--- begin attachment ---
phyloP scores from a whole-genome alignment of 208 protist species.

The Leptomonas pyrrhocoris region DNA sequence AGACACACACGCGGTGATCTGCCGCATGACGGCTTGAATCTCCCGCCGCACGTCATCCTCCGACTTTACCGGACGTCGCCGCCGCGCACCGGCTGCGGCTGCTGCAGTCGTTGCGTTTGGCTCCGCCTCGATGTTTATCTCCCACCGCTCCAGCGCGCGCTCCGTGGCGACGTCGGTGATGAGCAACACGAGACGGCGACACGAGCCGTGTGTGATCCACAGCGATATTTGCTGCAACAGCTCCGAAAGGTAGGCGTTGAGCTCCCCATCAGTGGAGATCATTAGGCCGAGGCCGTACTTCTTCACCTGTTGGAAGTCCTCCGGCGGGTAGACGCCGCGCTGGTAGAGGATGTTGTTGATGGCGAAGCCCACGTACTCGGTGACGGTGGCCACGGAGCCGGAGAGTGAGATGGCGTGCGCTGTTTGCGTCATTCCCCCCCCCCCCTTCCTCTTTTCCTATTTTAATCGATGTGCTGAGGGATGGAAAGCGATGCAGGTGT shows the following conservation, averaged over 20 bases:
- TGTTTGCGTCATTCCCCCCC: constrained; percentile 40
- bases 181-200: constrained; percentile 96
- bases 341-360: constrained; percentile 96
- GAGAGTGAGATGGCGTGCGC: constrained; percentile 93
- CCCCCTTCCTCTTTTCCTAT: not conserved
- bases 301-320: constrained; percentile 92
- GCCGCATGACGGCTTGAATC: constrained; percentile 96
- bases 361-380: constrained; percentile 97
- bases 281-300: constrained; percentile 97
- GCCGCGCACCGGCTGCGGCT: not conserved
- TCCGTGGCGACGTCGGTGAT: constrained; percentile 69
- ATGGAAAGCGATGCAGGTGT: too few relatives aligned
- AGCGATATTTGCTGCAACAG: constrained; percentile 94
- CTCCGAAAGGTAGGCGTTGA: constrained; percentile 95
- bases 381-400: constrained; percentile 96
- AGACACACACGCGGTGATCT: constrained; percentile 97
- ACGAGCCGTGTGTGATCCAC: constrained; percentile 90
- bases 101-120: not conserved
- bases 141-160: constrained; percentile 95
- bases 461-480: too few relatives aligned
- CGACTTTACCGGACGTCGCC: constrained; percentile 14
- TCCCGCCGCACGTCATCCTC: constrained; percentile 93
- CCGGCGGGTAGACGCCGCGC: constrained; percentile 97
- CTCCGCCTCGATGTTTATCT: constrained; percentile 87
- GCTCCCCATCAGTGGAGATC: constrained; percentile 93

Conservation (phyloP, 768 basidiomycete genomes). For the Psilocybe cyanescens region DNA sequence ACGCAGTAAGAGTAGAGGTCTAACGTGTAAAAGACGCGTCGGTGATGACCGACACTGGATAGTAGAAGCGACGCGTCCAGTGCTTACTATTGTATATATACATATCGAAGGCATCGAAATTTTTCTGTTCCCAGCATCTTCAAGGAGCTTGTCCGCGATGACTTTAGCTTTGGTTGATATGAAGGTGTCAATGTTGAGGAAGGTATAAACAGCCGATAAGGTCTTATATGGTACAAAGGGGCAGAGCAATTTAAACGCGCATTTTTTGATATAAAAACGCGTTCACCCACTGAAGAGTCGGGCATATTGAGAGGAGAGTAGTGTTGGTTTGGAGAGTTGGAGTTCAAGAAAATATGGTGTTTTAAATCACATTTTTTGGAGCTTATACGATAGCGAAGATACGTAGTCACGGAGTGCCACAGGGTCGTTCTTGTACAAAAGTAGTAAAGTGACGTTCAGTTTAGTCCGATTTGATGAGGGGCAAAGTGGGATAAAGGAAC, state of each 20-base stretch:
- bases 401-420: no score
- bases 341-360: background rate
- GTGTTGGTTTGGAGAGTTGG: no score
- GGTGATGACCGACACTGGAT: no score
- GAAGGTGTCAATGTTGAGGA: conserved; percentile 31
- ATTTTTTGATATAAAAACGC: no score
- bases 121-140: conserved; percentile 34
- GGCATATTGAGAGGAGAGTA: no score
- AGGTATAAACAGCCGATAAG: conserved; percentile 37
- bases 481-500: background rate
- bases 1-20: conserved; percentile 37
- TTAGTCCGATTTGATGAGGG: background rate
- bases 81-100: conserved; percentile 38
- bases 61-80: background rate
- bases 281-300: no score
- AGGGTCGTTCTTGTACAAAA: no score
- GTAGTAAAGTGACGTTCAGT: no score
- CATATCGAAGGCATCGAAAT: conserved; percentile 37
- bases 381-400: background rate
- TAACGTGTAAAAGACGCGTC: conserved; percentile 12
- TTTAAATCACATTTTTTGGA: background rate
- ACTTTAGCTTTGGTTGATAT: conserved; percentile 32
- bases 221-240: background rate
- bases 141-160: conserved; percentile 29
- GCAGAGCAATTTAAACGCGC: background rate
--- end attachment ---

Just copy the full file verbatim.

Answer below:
phyloP scores from a whole-genome alignment of 208 protist species.

The Leptomonas pyrrhocoris region DNA sequence AGACACACACGCGGTGATCTGCCGCATGACGGCTTGAATCTCCCGCCGCACGTCATCCTCCGACTTTACCGGACGTCGCCGCCGCGCACCGGCTGCGGCTGCTGCAGTCGTTGCGTTTGGCTCCGCCTCGATGTTTATCTCCCACCGCTCCAGCGCGCGCTCCGTGGCGACGTCGGTGATGAGCAACACGAGACGGCGACACGAGCCGTGTGTGATCCACAGCGATATTTGCTGCAACAGCTCCGAAAGGTAGGCGTTGAGCTCCCCATCAGTGGAGATCATTAGGCCGAGGCCGTACTTCTTCACCTGTTGGAAGTCCTCCGGCGGGTAGACGCCGCGCTGGTAGAGGATGTTGTTGATGGCGAAGCCCACGTACTCGGTGACGGTGGCCACGGAGCCGGAGAGTGAGATGGCGTGCGCTGTTTGCGTCATTCCCCCCCCCCCCTTCCTCTTTTCCTATTTTAATCGATGTGCTGAGGGATGGAAAGCGATGCAGGTGT shows the following conservation, averaged over 20 bases:
- TGTTTGCGTCATTCCCCCCC: constrained; percentile 40
- bases 181-200: constrained; percentile 96
- bases 341-360: constrained; percentile 96
- GAGAGTGAGATGGCGTGCGC: constrained; percentile 93
- CCCCCTTCCTCTTTTCCTAT: not conserved
- bases 301-320: constrained; percentile 92
- GCCGCATGACGGCTTGAATC: constrained; percentile 96
- bases 361-380: constrained; percentile 97
- bases 281-300: constrained; percentile 97
- GCCGCGCACCGGCTGCGGCT: not conserved
- TCCGTGGCGACGTCGGTGAT: constrained; percentile 69
- ATGGAAAGCGATGCAGGTGT: too few relatives aligned
- AGCGATATTTGCTGCAACAG: constrained; percentile 94
- CTCCGAAAGGTAGGCGTTGA: constrained; percentile 95
- bases 381-400: constrained; percentile 96
- AGACACACACGCGGTGATCT: constrained; percentile 97
- ACGAGCCGTGTGTGATCCAC: constrained; percentile 90
- bases 101-120: not conserved
- bases 141-160: constrained; percentile 95
- bases 461-480: too few relatives aligned
- CGACTTTACCGGACGTCGCC: constrained; percentile 14
- TCCCGCCGCACGTCATCCTC: constrained; percentile 93
- CCGGCGGGTAGACGCCGCGC: constrained; percentile 97
- CTCCGCCTCGATGTTTATCT: constrained; percentile 87
- GCTCCCCATCAGTGGAGATC: constrained; percentile 93

Conservation (phyloP, 768 basidiomycete genomes). For the Psilocybe cyanescens region DNA sequence ACGCAGTAAGAGTAGAGGTCTAACGTGTAAAAGACGCGTCGGTGATGACCGACACTGGATAGTAGAAGCGACGCGTCCAGTGCTTACTATTGTATATATACATATCGAAGGCATCGAAATTTTTCTGTTCCCAGCATCTTCAAGGAGCTTGTCCGCGATGACTTTAGCTTTGGTTGATATGAAGGTGTCAATGTTGAGGAAGGTATAAACAGCCGATAAGGTCTTATATGGTACAAAGGGGCAGAGCAATTTAAACGCGCATTTTTTGATATAAAAACGCGTTCACCCACTGAAGAGTCGGGCATATTGAGAGGAGAGTAGTGTTGGTTTGGAGAGTTGGAGTTCAAGAAAATATGGTGTTTTAAATCACATTTTTTGGAGCTTATACGATAGCGAAGATACGTAGTCACGGAGTGCCACAGGGTCGTTCTTGTACAAAAGTAGTAAAGTGACGTTCAGTTTAGTCCGATTTGATGAGGGGCAAAGTGGGATAAAGGAAC, state of each 20-base stretch:
- bases 401-420: no score
- bases 341-360: background rate
- GTGTTGGTTTGGAGAGTTGG: no score
- GGTGATGACCGACACTGGAT: no score
- GAAGGTGTCAATGTTGAGGA: conserved; percentile 31
- ATTTTTTGATATAAAAACGC: no score
- bases 121-140: conserved; percentile 34
- GGCATATTGAGAGGAGAGTA: no score
- AGGTATAAACAGCCGATAAG: conserved; percentile 37
- bases 481-500: background rate
- bases 1-20: conserved; percentile 37
- TTAGTCCGATTTGATGAGGG: background rate
- bases 81-100: conserved; percentile 38
- bases 61-80: background rate
- bases 281-300: no score
- AGGGTCGTTCTTGTACAAAA: no score
- GTAGTAAAGTGACGTTCAGT: no score
- CATATCGAAGGCATCGAAAT: conserved; percentile 37
- bases 381-400: background rate
- TAACGTGTAAAAGACGCGTC: conserved; percentile 12
- TTTAAATCACATTTTTTGGA: background rate
- ACTTTAGCTTTGGTTGATAT: conserved; percentile 32
- bases 221-240: background rate
- bases 141-160: conserved; percentile 29
- GCAGAGCAATTTAAACGCGC: background rate